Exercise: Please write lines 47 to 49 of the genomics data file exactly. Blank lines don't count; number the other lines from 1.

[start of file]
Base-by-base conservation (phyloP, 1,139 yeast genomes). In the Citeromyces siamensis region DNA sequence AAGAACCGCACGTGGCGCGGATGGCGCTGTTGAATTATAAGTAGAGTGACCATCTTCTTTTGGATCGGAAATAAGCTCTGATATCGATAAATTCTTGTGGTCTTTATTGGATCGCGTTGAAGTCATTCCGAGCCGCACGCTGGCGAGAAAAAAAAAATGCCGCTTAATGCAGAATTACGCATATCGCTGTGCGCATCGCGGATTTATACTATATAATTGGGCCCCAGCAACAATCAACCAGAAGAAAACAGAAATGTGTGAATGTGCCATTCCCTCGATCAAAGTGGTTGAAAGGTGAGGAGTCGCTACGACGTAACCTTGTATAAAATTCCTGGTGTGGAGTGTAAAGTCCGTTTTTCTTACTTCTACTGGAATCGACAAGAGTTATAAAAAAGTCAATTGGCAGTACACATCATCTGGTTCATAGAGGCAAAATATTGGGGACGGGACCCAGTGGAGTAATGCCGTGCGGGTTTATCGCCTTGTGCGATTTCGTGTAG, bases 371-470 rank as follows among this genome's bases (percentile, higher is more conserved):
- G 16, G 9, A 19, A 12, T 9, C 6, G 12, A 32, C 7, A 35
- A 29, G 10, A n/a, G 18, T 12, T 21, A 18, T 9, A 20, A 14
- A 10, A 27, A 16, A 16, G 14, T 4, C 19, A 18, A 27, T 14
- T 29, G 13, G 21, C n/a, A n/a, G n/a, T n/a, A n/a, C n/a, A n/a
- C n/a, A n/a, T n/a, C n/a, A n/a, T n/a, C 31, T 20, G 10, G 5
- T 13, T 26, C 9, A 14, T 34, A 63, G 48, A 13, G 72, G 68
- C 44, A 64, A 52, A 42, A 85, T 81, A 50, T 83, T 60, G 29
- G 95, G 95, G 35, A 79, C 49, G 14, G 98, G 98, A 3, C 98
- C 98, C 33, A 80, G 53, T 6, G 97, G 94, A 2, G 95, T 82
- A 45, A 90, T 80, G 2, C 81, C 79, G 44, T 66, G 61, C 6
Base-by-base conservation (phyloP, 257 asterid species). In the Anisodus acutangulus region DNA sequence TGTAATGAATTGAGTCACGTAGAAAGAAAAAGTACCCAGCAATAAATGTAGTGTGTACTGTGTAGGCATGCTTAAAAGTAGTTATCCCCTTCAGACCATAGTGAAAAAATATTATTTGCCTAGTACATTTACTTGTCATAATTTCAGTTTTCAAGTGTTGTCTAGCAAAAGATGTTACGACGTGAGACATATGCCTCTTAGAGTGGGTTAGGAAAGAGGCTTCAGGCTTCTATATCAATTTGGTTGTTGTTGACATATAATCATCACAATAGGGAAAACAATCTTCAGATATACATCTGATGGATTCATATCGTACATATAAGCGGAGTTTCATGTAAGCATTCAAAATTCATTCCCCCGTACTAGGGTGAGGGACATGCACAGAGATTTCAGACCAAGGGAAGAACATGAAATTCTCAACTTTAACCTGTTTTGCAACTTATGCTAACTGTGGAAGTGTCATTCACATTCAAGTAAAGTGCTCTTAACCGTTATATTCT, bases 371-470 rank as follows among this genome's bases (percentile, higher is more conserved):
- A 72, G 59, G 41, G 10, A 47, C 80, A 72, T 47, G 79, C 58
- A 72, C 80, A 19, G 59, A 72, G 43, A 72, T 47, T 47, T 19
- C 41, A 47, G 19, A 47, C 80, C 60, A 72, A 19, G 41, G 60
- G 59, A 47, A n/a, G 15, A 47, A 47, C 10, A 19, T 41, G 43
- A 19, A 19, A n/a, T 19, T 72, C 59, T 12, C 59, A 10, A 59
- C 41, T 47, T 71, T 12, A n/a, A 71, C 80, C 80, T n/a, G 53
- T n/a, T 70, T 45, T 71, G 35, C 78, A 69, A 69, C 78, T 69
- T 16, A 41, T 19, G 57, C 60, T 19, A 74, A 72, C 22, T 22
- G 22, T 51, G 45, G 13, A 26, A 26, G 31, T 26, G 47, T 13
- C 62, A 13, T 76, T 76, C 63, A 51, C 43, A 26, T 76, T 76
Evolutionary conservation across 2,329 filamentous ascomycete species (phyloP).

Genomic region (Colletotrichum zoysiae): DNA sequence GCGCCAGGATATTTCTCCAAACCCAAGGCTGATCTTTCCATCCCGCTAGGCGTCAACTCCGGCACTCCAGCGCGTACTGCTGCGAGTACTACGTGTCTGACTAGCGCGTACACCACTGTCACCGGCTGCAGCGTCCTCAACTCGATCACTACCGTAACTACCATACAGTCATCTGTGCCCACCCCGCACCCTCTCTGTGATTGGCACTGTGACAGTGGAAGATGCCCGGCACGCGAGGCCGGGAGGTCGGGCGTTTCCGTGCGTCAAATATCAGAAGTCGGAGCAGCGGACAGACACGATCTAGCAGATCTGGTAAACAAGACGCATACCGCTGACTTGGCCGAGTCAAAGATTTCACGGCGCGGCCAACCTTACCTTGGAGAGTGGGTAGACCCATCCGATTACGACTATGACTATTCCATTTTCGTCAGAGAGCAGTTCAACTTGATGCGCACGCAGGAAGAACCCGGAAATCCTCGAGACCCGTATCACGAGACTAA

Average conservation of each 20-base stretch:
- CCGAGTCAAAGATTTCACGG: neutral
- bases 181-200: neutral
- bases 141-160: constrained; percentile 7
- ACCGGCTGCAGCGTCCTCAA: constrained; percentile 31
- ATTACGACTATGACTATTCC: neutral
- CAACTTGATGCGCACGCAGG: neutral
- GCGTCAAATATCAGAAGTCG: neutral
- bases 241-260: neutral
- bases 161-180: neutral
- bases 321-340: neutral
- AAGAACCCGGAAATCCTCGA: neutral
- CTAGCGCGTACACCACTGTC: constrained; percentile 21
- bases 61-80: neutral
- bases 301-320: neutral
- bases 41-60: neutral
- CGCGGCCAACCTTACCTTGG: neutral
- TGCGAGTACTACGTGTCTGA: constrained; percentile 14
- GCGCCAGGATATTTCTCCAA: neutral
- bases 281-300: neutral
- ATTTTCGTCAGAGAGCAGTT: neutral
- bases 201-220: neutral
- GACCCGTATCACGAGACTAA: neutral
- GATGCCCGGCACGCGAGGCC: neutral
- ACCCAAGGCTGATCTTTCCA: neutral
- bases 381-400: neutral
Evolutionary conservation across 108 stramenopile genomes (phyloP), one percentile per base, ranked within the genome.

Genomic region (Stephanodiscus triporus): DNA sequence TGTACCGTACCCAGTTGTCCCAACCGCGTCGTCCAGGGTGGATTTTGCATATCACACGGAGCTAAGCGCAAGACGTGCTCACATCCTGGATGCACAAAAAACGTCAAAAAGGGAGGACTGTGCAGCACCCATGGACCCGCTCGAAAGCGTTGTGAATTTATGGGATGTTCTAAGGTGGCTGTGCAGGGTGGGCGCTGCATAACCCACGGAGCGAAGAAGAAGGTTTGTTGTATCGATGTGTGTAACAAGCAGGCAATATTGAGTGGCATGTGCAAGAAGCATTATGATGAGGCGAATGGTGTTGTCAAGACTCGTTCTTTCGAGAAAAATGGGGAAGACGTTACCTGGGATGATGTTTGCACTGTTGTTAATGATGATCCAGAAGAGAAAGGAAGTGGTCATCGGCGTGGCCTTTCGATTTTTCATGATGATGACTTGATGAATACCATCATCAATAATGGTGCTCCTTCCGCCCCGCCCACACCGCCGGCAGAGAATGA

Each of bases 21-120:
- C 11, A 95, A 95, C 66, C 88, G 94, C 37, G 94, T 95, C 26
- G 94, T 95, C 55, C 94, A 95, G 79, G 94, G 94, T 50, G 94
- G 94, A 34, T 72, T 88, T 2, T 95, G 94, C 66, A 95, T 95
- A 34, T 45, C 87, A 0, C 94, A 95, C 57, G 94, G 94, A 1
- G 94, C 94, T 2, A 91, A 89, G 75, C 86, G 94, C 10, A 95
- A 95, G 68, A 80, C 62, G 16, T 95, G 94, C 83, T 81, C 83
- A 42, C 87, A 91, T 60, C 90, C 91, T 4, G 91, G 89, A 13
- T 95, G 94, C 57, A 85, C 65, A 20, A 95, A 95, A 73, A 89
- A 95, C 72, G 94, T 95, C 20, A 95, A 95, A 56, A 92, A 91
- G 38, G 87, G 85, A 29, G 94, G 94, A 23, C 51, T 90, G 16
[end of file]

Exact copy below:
- GACCCGTATCACGAGACTAA: neutral
- GATGCCCGGCACGCGAGGCC: neutral
- ACCCAAGGCTGATCTTTCCA: neutral